Barbara Kruger asks audacious questions in Los Angeles, checkout times get a flexible update, and Louis Vuitton ventures into the hospitality scene. All this and more in this week’s Five on Friday.
Hotels take a flexible approach to checkout times
Hotels are allowing more flexible check-in and checkout times for a better guest experience, according to The New York Times. The Flexy Time program at the Hoxton, for instance, allows guests to pick and choose their check-in and checkout time. To manage the operations, the brand requires a 72-hour advance notice. Asbury Ocean Club Hotel and the Asbury Hotel, both in Asbury Park, New Jersey, have adopted the trend, reaching out to guests a week in advance to get their arrival times and coordinating housekeeping from there. At the Standard, meanwhile, the brand charge 5 to 10 percent of the room rate for its flexible Standard Time program, which started in 2016. “We found rigid check-in and checkout times antiquated and inhospitable,” Amar Lalvani, chief executive of Standard International Management, the parent company of Standard Hotels, told the paper.
Guests will become one with nature at this eco-friendly resort
Offering guests an up-close and personal experience with the wild nature of Southeast Asia, the Mandai eco-luxury resort operated by Banyan Trees Hotels & Resorts will arrive in Singapore in 2023 as a holistic, immersive experience, according to the Insider. Located within the island-state’s Mandai wildlife district, the property will feature a biophilic design by locally based WOW Architects, which was inspired by the local flora and fauna. The 338 rooms—comprising standard hotel rooms, elevated cabins, and 24 elevated treehouses designed in the shape of seed-pods—will be embedded into the resort, while a series of walkways high above the ground will allow passage of wildlife.
Caroline Baumann forced out of Cooper Hewitt
Caroline Baumann was forced to resign from her position as design director of Cooper Hewitt, Smithsonian Design Museum in New York following an internal investigation into how she acquired her wedding dress and space for the ceremony, writes Vanity Fair. Of issue is Baumann’s Samantha Sleeper-designed wedding dress that usually retails for $3,000; Baumann paid $750. The gown’s designer defended the price of the dress, noting it was a simple silhouette. In addition, Baumann wasn’t charged for her use of the LongHouse Reserve in East Hampton, New York, a nonprofit founded by Jack Lenor Larsen, a friend of Baumann’s. The sudden departure of Baumann has resulted in the resignation of six powerful trustees from the museum’s board, including designer David Rockwell, in protest of the decision. Baumann had been with the museum since 2001.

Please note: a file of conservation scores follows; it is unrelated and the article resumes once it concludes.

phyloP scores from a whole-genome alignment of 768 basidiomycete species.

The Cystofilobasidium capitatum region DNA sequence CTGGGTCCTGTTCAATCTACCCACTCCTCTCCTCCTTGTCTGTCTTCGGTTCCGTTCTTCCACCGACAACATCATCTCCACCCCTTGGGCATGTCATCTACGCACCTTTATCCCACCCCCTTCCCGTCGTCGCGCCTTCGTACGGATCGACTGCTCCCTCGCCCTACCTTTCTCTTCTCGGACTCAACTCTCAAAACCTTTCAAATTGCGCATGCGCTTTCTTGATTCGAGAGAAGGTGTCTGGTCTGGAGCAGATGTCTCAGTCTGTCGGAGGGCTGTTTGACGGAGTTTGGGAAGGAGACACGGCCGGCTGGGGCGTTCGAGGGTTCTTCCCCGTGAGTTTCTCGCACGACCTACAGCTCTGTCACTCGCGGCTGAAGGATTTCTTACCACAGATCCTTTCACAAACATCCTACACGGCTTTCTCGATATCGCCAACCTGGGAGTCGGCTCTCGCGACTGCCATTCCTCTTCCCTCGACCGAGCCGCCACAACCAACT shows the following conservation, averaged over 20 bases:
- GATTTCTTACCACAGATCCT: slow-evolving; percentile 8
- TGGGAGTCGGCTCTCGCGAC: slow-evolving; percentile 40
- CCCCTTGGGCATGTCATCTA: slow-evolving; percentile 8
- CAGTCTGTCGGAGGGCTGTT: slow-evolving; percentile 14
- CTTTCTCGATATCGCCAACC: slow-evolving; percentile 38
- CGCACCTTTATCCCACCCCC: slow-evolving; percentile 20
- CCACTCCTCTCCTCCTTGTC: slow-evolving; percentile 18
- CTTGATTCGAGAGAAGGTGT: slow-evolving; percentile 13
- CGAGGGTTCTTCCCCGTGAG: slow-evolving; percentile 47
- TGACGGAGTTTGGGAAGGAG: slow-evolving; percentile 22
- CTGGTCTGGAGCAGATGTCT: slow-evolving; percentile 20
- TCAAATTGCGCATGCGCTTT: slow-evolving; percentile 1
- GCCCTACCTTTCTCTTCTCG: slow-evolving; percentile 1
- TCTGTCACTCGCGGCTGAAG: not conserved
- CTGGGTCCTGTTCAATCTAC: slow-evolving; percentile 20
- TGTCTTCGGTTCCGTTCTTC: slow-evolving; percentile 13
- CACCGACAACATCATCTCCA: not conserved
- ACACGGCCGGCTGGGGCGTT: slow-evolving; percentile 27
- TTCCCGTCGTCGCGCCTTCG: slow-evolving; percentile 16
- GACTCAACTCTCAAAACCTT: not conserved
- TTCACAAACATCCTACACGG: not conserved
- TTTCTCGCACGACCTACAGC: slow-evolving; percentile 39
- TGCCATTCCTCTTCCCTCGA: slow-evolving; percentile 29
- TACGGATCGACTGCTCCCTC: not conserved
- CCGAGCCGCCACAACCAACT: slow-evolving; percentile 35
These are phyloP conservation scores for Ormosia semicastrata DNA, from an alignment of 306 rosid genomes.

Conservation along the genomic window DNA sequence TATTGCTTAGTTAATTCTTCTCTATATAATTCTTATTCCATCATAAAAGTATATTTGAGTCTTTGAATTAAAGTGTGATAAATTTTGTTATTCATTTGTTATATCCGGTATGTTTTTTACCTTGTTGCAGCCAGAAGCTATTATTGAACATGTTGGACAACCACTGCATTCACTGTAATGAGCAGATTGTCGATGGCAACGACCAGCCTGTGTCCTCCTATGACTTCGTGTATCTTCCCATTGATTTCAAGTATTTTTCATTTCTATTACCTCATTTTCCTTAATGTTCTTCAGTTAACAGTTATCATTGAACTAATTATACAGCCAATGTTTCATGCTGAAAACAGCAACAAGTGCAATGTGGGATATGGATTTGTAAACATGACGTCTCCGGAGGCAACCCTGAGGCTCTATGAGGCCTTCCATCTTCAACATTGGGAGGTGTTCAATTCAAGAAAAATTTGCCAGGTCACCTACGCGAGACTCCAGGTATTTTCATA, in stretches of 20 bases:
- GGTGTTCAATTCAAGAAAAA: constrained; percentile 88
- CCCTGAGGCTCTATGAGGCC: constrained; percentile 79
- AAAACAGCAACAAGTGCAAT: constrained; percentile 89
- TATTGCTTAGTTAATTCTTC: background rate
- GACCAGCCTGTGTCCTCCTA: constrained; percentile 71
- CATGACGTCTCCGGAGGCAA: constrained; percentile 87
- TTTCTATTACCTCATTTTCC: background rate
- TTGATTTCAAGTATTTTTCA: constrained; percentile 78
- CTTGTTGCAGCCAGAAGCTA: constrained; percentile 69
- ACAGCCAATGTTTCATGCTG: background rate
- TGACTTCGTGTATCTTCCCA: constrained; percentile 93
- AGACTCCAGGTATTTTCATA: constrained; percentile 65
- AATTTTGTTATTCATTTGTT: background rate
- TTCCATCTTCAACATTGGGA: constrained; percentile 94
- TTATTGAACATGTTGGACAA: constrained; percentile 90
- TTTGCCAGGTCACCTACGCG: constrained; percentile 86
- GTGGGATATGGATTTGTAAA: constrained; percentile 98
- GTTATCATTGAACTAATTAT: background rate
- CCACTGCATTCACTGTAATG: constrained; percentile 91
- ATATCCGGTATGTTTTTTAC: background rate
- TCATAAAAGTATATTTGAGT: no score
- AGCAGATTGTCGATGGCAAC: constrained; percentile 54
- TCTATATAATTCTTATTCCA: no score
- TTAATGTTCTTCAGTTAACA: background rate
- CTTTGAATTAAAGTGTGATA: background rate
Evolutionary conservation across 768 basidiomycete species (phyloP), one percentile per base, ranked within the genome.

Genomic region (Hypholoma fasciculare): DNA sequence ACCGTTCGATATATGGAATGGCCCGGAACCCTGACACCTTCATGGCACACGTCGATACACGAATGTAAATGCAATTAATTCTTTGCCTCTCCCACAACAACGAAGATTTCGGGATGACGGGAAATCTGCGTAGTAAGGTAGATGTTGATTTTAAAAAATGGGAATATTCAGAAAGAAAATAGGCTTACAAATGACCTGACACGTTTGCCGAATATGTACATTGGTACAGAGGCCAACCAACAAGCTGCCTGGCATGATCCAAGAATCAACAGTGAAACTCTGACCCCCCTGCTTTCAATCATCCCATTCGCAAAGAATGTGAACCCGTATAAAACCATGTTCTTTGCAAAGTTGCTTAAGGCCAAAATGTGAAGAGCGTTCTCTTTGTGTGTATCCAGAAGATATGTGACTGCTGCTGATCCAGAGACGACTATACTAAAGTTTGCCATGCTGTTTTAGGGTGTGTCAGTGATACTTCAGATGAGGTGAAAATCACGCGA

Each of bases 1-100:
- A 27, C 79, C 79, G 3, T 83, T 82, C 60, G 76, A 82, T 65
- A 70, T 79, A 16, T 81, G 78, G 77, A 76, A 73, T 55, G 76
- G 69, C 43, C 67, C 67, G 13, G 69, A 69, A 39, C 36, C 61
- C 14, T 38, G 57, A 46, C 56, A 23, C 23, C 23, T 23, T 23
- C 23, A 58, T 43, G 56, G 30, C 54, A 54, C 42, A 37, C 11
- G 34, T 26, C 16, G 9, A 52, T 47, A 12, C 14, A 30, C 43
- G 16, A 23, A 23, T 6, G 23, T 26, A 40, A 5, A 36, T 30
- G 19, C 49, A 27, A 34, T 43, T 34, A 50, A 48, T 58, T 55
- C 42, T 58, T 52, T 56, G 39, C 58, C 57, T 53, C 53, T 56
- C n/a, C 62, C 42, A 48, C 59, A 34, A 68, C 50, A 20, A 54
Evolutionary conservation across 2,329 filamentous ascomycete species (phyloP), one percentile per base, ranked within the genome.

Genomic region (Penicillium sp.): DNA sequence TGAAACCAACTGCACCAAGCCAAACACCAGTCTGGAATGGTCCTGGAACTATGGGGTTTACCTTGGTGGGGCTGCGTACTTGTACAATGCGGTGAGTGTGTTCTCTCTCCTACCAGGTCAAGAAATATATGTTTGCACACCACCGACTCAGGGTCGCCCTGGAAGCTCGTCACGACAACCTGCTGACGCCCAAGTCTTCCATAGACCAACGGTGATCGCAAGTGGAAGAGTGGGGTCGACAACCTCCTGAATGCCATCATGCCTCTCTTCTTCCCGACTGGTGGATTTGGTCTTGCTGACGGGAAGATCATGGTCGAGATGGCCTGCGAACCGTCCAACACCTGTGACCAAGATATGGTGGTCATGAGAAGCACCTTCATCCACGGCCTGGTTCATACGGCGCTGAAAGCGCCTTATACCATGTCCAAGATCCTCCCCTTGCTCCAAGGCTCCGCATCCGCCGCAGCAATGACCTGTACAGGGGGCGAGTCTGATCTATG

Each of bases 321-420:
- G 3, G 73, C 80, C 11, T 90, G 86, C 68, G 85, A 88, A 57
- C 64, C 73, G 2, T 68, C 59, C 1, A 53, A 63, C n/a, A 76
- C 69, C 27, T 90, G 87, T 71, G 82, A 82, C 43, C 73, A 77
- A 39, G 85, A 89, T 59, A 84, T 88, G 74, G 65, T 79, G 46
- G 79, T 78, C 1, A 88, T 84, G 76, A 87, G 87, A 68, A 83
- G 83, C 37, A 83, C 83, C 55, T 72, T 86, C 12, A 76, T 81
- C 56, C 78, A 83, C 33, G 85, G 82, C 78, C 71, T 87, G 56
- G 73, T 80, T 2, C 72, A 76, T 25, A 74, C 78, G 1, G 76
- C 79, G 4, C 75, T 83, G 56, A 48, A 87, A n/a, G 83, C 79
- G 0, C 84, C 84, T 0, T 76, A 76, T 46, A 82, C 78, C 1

Louis Vuitton ventures into the hospitality scene in Japan
French fashion powerhouse Louis Vuitton has entered the culinary scene with two sumptuous concepts in Osaka, Japan. Helmed by famed Japanese chef Yosuke Suga, Le Café V and Sugalabo V are located at the top floor of the four-story Louis Vuitton Midosuji flagship store. With interiors conceived by Japanese architect Jun Aoki in collaboration with New York-based based architect Peter Marino, Sugalabo V—an offshoot of Tokyo’s famed Sugalabo—is hidden behind a speakeasy-like panel door and punctuated with dark wood panels and leather stools, while the sleek Le Café V cocktail bar features a spacious outdoor terrace. According to a statement from Louis Vuitton chairman and CEO Michael Burke, the new venues could be the first in a wider rollout for the French fashion house.
Barbara Kruger asks the tough questions
Composed of 20 provocative questions, like “Who do you think you are?” and “Is there life without pain,” conceptual American artist Barbara Kruger has taken over Los Angeles with her series of burning questions during Frieze Week LA. Found across the city’s landmarks, billboards, and NeueHouse Hollywood, where Frieze took place, the citywide public art project aims to challenge viewers into confronting themselves. “There are different conversations happening today than there were in 1990, but the most pressing ones are equally important. Her work guides people to listen to those conversations and think about their own experiences,” Bettina Korek, executive director of Frieze Los Angeles, tells Wallpaper.